Mar 15, 2010

A few notes I've been collecting and thought I would share. . . .

From one of my favorite e-newletters from Education Revolution - that may be a favorite just because of the name! I do love the idea of a revolution -  a peaceful revolution, with the public magically becoming aware of the power they hold just by having a voice and a place in society. . . wouldn't that be a lovely revolution?

6) New Research Supports John Holt's Views About Learning
Courtesy of Pat Farenga (featured presenter and panelist at AERO conference this year)

One of the core ideas of John Holts approach to education is that children are good at learning. (Wow, unfortunately as commonsensical as that seems to me, it is not a widely held belief.) John asserted in the early sixties, often and clearly, that children are natural learners and that adult interference in their attempts to learn, often through uninvited teaching, inhibits childrens learning.

This idea continues to be met with skepticism as most adults believe not much is going on with babies and young children; they are considered to be silly giggle machines incapable of clear, deep thought. (sad!) Indeed, I must admit my dismay as I read more and more from both homeschoolers and schoolteachers that they worry how children arent ready for kindergarten or that they must formally teach children how to talk and walk.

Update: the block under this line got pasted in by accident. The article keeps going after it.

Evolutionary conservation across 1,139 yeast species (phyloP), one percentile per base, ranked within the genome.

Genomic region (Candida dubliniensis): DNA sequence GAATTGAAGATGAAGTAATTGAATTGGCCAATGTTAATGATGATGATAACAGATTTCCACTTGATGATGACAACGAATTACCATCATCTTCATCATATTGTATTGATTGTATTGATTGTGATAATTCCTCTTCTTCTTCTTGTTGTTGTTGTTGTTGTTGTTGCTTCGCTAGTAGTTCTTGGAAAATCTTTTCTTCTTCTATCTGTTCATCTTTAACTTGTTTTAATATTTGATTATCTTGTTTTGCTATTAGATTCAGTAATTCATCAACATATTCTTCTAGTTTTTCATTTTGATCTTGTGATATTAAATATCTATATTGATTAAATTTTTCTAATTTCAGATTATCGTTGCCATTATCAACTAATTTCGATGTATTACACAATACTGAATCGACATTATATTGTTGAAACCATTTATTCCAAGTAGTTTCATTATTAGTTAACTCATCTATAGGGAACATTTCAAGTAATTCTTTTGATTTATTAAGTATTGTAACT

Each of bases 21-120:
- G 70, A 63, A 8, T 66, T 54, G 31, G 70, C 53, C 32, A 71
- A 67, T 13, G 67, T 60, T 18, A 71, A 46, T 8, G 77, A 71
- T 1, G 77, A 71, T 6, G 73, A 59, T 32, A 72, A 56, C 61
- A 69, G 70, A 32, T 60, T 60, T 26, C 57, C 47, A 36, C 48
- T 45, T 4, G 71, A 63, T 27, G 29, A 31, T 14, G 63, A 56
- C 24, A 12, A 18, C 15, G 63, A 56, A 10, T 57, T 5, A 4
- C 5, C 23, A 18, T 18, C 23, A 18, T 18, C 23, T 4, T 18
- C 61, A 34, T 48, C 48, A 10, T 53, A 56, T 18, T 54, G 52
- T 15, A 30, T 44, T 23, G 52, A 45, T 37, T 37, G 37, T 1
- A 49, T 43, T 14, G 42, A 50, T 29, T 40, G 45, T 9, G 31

Why is it that the more educated we become as a society, the less we trust our innate abilities to learn?

Further, with so much emphasis being placed on getting children ready for school at ever-younger ages preschool playgroup consultants could become a new market.  I applaud every parent who decides let their children play instead being plugged into an early enrichment program. 

An article in The NY Times (Aug. 16, 2009) about current research done on how babies learn confirms what John wrote nearly fifty years ago and should give heart to parents and teachers who want to help children learn in their own ways:

Read the entire article by Pat Farenga at

"I do believe that choice is a human right for parents to direct the education of their children,"
- said Schundler. (from

and a new york times op-ed piece from 2009:
click to read it


Post a Comment

oh yes! please let me know what you think. . . the unabridged version is usually best. . .